I found out my nursing school wasn't accredited, is my degree worthless?

  1. 2 I have been an RN since 2008. I've held one paying RN job. However, because my spouse is military, I've tried getting jobs at Military hospitals and the VA. I finally got a job offer at a VA and then they told me my school wasn't accredited by the CCNE or the NLNAC. So they are taking the offer back.

    I am so bummed because I really needed a job and getting a state license to work where we live isn't an option because of the transient military lifestyle. Furthermore, I don't believe I quality for a GA ( where we live) RN license anyway due to the accreditation issue.

    Will I be able to get my BSN and use my ADN credits towards the BSN degree if the ADN program wasn't accredited?

    I could have sworn that I heard during orientation that the program was accredited, but turns out it was only accredited with the state BON. Why would they withhold such important information?

    This was a well known community college program that had put out hundreds of nurses in our state. Now that I know that I won't be eligible to work at any government hospitals or clinics, I'm really saddened. I turned down another job, not nursing, when I got the initial offer from the VA. And I really need to work right now.

    Is my degree worthless after this? I wasted so much time and money out of my own pocket. And I worked so hard to get that degree. I'm so upset right now I feel sick to my stomach.
    Last edit by Joe V on Apr 27, '12 : Reason: formatting for easier reading
  2. Visit  rngilchrist profile page

    About rngilchrist

    Joined Apr '12; Posts: 5; Likes: 3.

    13 Comments so far...

  3. Visit  Esme12 profile page
    1
    Hind sight is always 20/20. Even when I went to school I knew that to have your schooling accepted NCLAC/NLN was the accreditation to receive. As far as Your credits being transferring able???? That can only be answered by the accepting college.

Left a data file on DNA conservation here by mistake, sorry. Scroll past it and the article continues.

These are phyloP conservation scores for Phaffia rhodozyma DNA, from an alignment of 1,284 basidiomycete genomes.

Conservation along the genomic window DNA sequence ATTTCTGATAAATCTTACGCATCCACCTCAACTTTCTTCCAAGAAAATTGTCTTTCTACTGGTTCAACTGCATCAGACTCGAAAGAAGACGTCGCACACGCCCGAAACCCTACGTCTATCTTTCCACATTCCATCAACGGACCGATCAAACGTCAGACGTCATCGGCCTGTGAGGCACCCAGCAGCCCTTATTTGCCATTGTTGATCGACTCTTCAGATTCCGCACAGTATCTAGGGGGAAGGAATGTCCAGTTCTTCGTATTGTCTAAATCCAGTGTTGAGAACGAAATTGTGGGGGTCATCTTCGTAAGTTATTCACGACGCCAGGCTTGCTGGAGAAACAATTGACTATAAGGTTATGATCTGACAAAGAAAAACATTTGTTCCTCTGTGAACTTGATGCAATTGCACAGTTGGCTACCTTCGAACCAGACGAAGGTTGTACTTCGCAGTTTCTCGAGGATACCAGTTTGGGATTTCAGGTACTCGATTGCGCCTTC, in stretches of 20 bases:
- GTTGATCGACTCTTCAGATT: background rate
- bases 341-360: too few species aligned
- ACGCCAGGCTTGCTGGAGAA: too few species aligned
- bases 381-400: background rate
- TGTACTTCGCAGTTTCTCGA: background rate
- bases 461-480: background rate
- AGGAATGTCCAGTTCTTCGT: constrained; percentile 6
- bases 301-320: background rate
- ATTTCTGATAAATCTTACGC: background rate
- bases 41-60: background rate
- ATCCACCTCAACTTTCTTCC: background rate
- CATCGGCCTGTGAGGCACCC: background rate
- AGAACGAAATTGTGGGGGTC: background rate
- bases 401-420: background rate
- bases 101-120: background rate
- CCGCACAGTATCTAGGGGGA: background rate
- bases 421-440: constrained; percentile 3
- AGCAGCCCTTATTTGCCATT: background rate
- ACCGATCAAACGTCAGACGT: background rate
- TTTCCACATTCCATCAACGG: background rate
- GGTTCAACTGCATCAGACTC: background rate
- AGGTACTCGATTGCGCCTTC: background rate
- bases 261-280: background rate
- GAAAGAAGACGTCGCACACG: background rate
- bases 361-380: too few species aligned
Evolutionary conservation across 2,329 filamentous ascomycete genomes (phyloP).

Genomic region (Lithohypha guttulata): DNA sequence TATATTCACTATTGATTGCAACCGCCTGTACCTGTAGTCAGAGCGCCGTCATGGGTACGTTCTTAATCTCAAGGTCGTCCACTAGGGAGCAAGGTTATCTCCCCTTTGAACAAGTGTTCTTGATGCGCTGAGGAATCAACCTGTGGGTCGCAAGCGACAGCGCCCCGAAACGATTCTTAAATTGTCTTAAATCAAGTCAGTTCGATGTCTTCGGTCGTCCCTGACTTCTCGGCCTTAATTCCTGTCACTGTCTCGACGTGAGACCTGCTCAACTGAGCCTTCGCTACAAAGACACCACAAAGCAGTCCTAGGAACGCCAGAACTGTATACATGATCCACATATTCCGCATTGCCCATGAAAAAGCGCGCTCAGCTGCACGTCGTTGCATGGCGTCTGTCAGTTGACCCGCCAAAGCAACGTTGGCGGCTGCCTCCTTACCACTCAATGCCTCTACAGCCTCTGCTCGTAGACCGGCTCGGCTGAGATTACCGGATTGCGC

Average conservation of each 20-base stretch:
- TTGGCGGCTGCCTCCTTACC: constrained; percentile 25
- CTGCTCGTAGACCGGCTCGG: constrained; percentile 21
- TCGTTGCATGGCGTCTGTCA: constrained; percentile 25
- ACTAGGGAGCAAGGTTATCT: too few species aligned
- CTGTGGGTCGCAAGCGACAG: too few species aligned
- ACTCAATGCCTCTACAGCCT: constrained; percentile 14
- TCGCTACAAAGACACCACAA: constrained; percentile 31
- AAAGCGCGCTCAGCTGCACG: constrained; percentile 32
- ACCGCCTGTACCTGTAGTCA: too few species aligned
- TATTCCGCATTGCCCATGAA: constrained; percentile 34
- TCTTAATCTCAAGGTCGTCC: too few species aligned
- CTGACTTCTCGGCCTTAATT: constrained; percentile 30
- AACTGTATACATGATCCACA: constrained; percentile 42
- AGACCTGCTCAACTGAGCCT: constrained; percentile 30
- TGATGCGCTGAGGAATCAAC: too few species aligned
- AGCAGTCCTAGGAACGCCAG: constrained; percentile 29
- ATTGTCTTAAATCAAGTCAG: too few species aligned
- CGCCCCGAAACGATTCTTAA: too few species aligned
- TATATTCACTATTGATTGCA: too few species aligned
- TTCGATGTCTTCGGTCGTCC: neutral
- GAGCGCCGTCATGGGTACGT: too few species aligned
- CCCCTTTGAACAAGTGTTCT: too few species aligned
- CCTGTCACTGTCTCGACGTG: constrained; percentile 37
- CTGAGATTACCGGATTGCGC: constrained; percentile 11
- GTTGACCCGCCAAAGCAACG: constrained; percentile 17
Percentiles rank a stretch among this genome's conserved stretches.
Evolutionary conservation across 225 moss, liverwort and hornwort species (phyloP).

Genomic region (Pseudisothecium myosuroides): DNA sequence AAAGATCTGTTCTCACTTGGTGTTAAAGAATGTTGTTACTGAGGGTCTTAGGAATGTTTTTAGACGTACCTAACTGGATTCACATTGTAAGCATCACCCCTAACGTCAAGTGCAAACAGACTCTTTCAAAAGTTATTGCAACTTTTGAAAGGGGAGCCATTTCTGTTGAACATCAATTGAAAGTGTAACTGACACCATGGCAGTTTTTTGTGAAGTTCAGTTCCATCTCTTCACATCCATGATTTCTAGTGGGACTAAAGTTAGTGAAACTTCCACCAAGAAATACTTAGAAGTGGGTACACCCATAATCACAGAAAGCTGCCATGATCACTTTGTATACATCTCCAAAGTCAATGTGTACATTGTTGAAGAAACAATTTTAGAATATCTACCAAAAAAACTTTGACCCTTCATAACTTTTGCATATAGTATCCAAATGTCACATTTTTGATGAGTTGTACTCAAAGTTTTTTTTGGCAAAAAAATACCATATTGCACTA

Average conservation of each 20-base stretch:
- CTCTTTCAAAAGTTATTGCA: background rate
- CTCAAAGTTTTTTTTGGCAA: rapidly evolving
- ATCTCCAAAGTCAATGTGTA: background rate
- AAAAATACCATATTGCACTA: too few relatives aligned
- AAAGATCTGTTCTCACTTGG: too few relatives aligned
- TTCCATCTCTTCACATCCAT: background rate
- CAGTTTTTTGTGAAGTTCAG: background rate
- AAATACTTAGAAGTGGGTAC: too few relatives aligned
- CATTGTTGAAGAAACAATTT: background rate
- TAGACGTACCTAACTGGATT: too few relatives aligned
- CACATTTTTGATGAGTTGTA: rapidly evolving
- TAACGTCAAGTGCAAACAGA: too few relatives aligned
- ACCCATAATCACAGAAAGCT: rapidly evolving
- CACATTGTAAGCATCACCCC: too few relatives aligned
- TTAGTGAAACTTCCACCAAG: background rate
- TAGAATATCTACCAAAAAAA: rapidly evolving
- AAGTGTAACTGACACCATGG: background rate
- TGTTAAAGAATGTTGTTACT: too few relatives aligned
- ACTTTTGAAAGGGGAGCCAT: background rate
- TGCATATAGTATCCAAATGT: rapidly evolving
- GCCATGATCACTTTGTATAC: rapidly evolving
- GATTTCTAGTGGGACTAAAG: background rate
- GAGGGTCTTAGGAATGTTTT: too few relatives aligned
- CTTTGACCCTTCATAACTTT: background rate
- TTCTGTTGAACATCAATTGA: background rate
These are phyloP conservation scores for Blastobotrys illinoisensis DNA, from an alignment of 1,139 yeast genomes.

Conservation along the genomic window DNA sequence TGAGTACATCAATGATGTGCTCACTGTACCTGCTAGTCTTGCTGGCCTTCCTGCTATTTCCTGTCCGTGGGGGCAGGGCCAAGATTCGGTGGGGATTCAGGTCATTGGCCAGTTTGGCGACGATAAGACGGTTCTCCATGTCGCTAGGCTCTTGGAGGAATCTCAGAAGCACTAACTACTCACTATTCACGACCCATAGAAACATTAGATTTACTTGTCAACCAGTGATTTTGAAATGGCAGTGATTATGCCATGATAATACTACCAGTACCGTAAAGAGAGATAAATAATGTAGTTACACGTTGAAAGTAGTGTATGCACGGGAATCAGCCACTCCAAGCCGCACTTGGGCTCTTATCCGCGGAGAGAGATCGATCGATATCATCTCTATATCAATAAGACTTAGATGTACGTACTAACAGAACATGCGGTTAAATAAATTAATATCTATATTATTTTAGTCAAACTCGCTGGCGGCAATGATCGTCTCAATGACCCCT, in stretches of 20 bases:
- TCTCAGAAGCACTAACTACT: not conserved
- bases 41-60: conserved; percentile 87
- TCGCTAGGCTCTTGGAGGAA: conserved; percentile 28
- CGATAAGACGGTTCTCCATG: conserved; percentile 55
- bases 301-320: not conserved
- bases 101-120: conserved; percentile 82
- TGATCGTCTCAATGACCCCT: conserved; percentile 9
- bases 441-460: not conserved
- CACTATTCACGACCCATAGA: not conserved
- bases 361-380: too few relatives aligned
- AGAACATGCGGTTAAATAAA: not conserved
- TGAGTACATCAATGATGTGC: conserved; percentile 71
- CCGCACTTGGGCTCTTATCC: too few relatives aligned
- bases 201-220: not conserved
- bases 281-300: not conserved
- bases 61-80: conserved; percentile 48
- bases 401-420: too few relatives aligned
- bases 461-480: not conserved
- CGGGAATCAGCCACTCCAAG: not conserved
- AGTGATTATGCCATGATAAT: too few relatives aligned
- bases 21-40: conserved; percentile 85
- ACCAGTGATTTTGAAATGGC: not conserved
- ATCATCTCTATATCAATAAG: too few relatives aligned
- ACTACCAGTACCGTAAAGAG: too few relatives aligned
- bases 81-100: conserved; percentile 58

I'm sorry you are experiencing this....
    lindarn likes this.
  4. Visit  subee profile page
    0
    If you are sure that what the VA told you is absolutely correct, I'd write a letter to the editor in the city where the comm. college is located to warn others before they waste two years of their life. And why not post it on AN? Your story is very dispiriting. Shame on the BON for allowing that program to graduate a single student.
  5. Visit  Emilynn09 profile page
    0
    i finally got a job offer at a va and then they told me my school wasn't accredited by the ccne or the nlnac.
    correct me if i am wrong, but i thought that ccne only did accrediting of bsn/ msn programs and not asn programs? i could be wrong, but this was just my understanding. the nlnac i think does do adn, and diploma programs.

    i also know that the va does require you to have a bachelor's degree, even if it's not in nursing, they require a minimum of a bs/ba degree. i graduated from a school that was not ccne accredited with my adn and i've been accepted to a cal state university for the degree completion, as well as two other private schools that hold regional and ccne accreditation. i think as long as your school has a recognized department of education regional accreditation, you should be fine transferring to a bsn program. i also agree that if you got screwed with your education, make it public so that others are aware and don't get screwed also.
    Last edit by Emilynn09 on Apr 26, '12
  6. Visit  RyanCarolinaBoy profile page
    2
    Quote from emilynn09


    correct me if i am wrong, but i thought that ccne only did accrediting of bsn/ msn programs and not asn programs? i could be wrong, but this was just my understanding. the nlnac i think does do adn, and diploma programs.

    i also know that the va does require you to have a bachelor's degree, even if it's not in nursing, they require a minimum of a bs/ba degree. i graduated from a school that was not ccne accredited with my adn and i've been accepted to a cal state university for the degree completion, as well as two other private schools that hold regional and ccne accreditation. i think as long as your school has a recognized department of education regional accreditation, you should be fine transferring to a bsn program. i also agree that if you got screwed with your education, make it public so that others are aware and don't get screwed also.
    simply not true. i work for the va system as a nurse, and many of my coworkers only have their adn. it is true that the school must be either nlnac or ccne accredited, but there are many associate colleges that offer this nlnac cert in my state.
    Iknowwha2du and pgnurse79 like this.
  7. Visit  LovedRN profile page
    0